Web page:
Arran Geopark

Since the middle of last year a team of rangers and footpath workers have been busy working to realise Arran’s bid to become a UNESCO Global Geopark. The idea was formed in 2016 with some key personnel from the Lochranza Centre CiC, the National Trust, and the Arran Access Trust, along with several leading Scottish geologists. We spoke to the Geopark Project Coordinator Nial Moffat and asked some questions about the work currently being done on Arran. Here he reports on the progress that has been made over the year and what it will mean for Arran to have Geopark status.

1. What is the Arran Geopark?

The formal definition of a Geopark follows:

UNESCO Global Geoparks are single, unified geographical areas where sites and landscapes of international geological significance are managed with a holistic concept of protection, education and sustainable development. Their bottom-up approach of combining conservation with sustainable development while involving local communities is becoming increasingly popular. At present, there are 127 UNESCO Global Geoparks in 35 countries.

On Arran our aim is to build a ‘world leading’ Geopark which:           

• promotes, explains and protects Arran’s unique Geology.
• benefits the local economy.
• and is sustainable on a long term basis.

The Arran Geopark project at present will run until Dec 2019.

2. Where does it cover – the whole of Arran or just the North ?

Arran Geopark covers the whole of Arran. As you arrive on Arran you can see the spectacular mountains, the remnants of a massive magma intrusion, 65 million years old. Travel to the North where there is the famous Hutton’s Unconformity, and spectacularly folded Dalradian rocks. To the East, the Corrie shoreline offers the possibility of walking through 100 million years of time, and seeing evidence of the many environments Arran passed through on its journey over the surface of the earth. In the West we have the fantastic Drumadoon feature; a huge volcanic sill. And then finally in the South, one of Europes few Dyke swarms, and the many ancient reptile footprints.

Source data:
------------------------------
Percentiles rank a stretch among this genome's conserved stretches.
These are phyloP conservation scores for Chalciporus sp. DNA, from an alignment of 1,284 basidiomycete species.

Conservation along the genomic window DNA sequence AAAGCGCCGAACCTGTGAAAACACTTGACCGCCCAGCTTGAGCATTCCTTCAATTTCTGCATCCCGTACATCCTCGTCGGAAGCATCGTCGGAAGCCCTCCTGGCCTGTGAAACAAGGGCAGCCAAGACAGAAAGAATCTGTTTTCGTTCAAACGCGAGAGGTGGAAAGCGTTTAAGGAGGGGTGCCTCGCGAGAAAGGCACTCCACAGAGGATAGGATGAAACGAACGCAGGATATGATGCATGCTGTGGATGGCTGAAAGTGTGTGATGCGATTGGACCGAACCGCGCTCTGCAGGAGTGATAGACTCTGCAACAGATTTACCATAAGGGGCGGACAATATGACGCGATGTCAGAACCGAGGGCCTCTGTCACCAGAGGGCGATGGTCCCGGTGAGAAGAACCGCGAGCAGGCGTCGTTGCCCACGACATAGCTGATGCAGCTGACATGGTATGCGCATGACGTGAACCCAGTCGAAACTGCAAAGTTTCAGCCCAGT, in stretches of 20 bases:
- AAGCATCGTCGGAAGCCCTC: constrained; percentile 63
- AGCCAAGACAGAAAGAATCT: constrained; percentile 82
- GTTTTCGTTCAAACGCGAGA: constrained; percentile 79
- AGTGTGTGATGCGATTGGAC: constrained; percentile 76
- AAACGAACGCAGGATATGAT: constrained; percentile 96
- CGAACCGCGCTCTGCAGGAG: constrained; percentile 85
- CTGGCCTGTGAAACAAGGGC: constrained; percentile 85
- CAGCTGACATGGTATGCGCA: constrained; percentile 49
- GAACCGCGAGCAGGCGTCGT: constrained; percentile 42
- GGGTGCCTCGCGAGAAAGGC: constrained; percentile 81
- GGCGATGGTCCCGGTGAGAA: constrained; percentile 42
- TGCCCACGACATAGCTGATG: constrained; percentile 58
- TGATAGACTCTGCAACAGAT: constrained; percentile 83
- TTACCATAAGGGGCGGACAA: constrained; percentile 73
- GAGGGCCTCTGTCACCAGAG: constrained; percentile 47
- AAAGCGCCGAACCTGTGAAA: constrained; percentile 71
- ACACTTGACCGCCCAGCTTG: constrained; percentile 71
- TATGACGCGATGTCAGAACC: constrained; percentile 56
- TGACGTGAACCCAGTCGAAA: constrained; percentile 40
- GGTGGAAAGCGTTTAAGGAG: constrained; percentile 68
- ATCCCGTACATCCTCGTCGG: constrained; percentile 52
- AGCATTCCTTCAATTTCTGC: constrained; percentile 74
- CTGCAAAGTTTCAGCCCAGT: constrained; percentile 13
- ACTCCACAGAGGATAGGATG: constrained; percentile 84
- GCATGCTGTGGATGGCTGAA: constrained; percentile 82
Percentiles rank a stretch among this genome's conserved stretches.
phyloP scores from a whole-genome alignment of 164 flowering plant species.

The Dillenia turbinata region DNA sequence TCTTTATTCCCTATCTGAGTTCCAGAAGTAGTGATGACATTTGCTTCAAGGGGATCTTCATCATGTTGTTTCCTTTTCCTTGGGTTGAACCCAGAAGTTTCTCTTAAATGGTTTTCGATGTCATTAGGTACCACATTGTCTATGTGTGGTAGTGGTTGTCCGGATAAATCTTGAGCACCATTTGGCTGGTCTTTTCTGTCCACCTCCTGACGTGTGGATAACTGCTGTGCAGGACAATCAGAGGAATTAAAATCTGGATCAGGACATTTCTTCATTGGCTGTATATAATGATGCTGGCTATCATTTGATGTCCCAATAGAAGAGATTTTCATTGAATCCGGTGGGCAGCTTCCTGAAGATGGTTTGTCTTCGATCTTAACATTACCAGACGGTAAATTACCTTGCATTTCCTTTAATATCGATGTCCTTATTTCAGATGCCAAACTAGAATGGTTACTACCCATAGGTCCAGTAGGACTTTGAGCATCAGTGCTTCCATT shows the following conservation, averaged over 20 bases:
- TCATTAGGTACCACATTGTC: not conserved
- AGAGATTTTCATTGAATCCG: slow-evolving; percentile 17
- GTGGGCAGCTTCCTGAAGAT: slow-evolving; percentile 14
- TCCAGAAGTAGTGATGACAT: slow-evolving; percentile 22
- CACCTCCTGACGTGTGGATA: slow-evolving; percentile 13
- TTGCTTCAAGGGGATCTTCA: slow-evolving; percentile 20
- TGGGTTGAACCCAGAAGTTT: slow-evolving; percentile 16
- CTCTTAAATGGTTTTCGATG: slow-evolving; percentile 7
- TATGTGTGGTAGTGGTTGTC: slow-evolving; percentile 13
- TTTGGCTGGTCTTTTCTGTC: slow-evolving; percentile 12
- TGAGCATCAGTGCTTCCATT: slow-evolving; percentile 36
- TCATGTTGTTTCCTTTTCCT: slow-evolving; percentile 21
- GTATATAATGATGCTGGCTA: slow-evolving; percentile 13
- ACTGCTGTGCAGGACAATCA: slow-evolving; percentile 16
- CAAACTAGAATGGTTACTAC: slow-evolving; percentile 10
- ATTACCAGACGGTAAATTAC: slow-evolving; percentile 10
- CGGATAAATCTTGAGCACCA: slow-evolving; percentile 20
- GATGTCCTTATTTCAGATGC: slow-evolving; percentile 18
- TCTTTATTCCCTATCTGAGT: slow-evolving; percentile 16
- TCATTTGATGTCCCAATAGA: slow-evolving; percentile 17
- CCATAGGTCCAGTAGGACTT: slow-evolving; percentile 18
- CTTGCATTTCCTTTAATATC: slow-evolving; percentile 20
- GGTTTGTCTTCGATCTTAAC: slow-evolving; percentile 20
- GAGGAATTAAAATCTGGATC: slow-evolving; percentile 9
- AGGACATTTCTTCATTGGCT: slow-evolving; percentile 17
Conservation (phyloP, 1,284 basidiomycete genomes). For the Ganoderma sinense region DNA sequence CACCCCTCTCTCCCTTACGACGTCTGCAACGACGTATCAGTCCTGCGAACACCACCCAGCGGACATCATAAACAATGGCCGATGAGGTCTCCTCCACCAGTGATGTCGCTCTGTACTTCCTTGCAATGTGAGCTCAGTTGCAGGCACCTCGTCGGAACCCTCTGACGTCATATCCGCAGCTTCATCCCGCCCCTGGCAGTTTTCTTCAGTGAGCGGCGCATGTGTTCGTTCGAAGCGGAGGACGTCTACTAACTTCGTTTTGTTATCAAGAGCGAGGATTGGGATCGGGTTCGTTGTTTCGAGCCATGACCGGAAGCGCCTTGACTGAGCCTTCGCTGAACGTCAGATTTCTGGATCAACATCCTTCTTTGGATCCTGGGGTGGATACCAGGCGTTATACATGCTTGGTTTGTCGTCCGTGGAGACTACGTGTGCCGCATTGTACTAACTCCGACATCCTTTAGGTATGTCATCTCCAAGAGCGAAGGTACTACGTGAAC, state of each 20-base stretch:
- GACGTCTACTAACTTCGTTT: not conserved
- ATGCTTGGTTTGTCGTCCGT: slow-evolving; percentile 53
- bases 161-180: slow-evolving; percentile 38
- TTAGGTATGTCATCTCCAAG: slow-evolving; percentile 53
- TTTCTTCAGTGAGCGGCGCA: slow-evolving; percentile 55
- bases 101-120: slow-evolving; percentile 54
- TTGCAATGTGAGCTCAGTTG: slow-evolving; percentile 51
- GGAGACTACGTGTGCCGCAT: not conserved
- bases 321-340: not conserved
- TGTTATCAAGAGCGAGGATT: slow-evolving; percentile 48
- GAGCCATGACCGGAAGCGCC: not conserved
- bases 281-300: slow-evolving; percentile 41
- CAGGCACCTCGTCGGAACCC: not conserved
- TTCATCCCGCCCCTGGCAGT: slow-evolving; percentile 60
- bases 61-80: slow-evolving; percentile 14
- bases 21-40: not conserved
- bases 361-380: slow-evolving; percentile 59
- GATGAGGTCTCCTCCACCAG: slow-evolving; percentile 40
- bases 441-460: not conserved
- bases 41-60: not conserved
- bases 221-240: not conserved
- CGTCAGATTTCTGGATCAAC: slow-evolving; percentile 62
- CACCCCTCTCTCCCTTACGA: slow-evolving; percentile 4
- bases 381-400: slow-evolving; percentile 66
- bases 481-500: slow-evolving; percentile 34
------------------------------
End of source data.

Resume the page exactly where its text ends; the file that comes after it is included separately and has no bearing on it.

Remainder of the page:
Of course, this is just the tip of the iceberg.

3. Who made the application for Arran to be a Geopark and why?

For many years Arran has attracted geologists from around the world. This includes many educational establishments who bring groups to Arran. The prime reason is the diverse and unique geology found on Arran, which in many ways, is ‘Scotland in miniature’.

In 2016 , Malcolm Whitmore (Arran Access Trust), Stuart Blake (Lochranza CiC) and Kate Sampson (National Trust Scotland), met with leading Scottish Geologists including Angus Miller ( Scottish Geodiversity Forum )and Dr Neil Clark (Glasgow University) and discussed the idea of Arran becoming a Geopark. The Arran Access Trust then bid successfully to the Coastal Communities Fund for funding support to achieve this, and in August 2017 the Arran Geopark team was formed. (Additional funding also came from the Arran Trust, North Ayrshire Council and the Arran Access Trust.)

The team consists of

Project Coordinator – Nial Moffat
Ranger – Aerona Moore (A new ranger is also being recruited at present.)
Footpath Supervisor – Scott Murdoch
Footpath Trainees – Trefor Goronwy and Elliott Morrison

4. What will Geopark status mean for Arran? What work is being done to make Arran a Geopark?

A considerable amount of work is ongoing to make Arran a Geopark. This includes the development of the following:

• 6 formal walks to areas of geological interest.
• 2 new interpretation centres (Lochranza and Brodick Castle Ranger Centre.)
• a unique geology app and website.
• support to the Heritage museum.
• weekly Guided walks.
• regular Geology Talks.
• an annual Geology festival.

(Of course underlying all of this is the spectacular geology which already exists.)

In addition Arran will benefit from:

• a total of nine new jobs to Arran.
• increased investment in the economy.
• continued improvement to the footpaths around Arran.
• increased protection of geological sites.

5. When is it expected to open?

The geology and many of the walks already exist. At present the first centre is just being finished. The aim will be to have an opening event mid-summer.